United States To Grant $7 Million To Curb Mother-To-Child HIV/AIDS Transmission in Ethiopia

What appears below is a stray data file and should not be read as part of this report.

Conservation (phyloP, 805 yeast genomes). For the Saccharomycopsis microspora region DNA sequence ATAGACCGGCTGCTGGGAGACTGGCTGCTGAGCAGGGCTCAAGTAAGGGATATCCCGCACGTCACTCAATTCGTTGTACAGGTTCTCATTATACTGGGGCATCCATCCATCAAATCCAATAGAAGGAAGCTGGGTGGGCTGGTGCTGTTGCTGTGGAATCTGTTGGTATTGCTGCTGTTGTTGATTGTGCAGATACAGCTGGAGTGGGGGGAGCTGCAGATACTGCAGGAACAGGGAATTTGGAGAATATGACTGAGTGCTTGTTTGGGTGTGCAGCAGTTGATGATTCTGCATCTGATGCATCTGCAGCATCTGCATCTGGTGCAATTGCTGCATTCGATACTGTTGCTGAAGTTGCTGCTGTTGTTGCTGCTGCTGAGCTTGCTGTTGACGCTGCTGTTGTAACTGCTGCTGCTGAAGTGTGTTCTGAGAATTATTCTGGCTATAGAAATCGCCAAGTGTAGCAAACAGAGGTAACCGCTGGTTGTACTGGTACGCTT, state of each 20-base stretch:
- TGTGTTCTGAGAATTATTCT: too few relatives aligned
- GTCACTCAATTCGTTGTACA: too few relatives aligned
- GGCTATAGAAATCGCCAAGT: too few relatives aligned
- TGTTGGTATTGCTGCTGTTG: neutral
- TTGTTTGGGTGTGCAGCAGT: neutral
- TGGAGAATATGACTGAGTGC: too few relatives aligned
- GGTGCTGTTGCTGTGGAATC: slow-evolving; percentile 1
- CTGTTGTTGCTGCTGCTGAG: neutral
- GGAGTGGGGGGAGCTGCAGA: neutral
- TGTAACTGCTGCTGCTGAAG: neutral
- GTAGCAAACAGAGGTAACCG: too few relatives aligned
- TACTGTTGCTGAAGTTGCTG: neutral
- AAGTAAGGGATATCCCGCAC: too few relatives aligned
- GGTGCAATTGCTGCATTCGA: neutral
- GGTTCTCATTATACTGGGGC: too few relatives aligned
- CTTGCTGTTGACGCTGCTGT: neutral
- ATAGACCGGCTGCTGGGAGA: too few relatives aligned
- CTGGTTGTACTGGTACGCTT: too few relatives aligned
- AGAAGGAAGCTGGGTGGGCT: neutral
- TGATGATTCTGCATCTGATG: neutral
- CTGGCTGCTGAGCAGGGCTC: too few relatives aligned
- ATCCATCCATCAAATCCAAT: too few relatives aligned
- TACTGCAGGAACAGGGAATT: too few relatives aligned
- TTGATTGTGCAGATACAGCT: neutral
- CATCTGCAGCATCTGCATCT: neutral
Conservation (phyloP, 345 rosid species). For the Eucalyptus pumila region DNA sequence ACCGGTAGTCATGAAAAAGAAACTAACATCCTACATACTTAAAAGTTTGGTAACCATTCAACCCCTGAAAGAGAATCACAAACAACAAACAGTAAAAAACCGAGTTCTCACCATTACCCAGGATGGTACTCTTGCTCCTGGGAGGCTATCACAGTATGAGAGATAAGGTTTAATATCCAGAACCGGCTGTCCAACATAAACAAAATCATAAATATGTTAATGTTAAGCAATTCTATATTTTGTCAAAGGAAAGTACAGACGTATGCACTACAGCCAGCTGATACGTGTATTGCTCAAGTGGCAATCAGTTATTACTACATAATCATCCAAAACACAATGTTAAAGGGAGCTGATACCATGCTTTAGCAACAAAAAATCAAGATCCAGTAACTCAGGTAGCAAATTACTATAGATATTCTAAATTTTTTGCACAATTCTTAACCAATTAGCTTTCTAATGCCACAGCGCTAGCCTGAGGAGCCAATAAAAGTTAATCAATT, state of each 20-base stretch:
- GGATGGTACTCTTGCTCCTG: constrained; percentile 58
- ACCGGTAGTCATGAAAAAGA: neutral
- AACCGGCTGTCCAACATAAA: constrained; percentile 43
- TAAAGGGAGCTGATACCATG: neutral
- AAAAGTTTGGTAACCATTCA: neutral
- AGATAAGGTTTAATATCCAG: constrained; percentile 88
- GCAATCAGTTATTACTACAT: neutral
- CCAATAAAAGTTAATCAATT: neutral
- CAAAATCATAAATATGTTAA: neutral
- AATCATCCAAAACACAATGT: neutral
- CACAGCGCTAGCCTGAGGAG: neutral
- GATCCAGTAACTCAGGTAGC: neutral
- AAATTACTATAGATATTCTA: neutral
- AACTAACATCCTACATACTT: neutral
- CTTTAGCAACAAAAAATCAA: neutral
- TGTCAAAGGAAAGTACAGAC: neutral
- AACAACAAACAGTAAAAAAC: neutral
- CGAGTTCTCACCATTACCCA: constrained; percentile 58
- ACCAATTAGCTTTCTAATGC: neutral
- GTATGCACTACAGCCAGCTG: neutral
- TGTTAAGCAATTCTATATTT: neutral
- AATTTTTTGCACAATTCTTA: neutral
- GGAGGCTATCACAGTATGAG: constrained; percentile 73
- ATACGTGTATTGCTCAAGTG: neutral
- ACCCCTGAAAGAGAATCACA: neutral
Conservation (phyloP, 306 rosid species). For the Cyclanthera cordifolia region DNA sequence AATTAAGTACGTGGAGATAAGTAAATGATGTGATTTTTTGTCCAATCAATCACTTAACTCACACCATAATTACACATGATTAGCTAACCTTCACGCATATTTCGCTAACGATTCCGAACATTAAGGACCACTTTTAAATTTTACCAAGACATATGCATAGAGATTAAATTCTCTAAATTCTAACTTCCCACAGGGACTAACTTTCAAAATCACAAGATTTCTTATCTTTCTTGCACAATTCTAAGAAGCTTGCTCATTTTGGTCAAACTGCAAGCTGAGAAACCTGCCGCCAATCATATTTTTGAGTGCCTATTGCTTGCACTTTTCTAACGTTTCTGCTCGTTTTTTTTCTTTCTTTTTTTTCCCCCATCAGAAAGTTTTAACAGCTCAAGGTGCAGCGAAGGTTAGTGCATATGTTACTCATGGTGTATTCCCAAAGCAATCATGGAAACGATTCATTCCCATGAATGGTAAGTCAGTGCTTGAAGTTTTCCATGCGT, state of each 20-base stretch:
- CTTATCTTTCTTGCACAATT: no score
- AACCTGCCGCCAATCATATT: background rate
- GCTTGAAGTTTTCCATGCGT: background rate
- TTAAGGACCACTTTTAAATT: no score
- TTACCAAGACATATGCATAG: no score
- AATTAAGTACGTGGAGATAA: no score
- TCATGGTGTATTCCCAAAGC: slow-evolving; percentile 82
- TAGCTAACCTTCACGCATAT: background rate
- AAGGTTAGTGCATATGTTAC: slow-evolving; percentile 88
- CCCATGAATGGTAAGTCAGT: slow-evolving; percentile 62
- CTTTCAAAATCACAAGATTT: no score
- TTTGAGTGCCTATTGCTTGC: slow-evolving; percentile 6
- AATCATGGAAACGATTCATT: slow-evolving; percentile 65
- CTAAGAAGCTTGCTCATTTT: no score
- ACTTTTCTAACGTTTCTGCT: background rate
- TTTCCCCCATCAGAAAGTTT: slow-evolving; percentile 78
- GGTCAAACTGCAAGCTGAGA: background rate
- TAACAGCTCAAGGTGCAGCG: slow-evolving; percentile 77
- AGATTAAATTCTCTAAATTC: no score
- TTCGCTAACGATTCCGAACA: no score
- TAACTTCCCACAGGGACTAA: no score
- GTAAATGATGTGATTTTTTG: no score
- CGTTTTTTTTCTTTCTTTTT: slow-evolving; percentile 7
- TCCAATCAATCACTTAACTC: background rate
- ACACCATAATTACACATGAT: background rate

The United States yesterday announced that it will give $7 million to fight mother-to-child HIV transmission in Ethiopia as part of the Bush administration's effort to prevent vertical transmission in developing countries, Reuters reports (Reuters, 9/8). In June 2002, Bush announced a three-year, $500 million HIV/AIDS initiative aimed at preventing vertical HIV transmission in 12 African nations and the Caribbean nations of Guyana and Haiti (Kaiser Daily HIV/AIDS Report, 6/21/02). The program will be run jointly by the Ethiopian Ministry of Health and the HIV/AIDS Prevention and Control Ofice, in conjunction with the U.S. Agency for International Development, CDC and UNICEF, Xinhua News Agency reports (Xinhua News Agency, 9/8). Aseged Weldu, head of the Ethiopian health ministry's HIV/AIDS Surveillance and Control section, said that HIV/AIDS could "soon become the main cause of death in children under the age of five -- worse than other major causes such as diarrhea and respiratory disease." UNICEF's Country Director Bjorn Ljungqvist said at a press conference following the announcement that 34% to 40% of HIV cases among Ethiopian children are believed to occur through mother-to-child transmission, according to AFP/Yahoo!News. He added, "Creating awareness and providing treatment will mean not only preventing it, but also saving a child's life" (AFP/Yahoo!News, 9/8).This is part of the KHN Morning Briefing, a summary of health policy coverage from major news organizations. Sign up for an email subscription.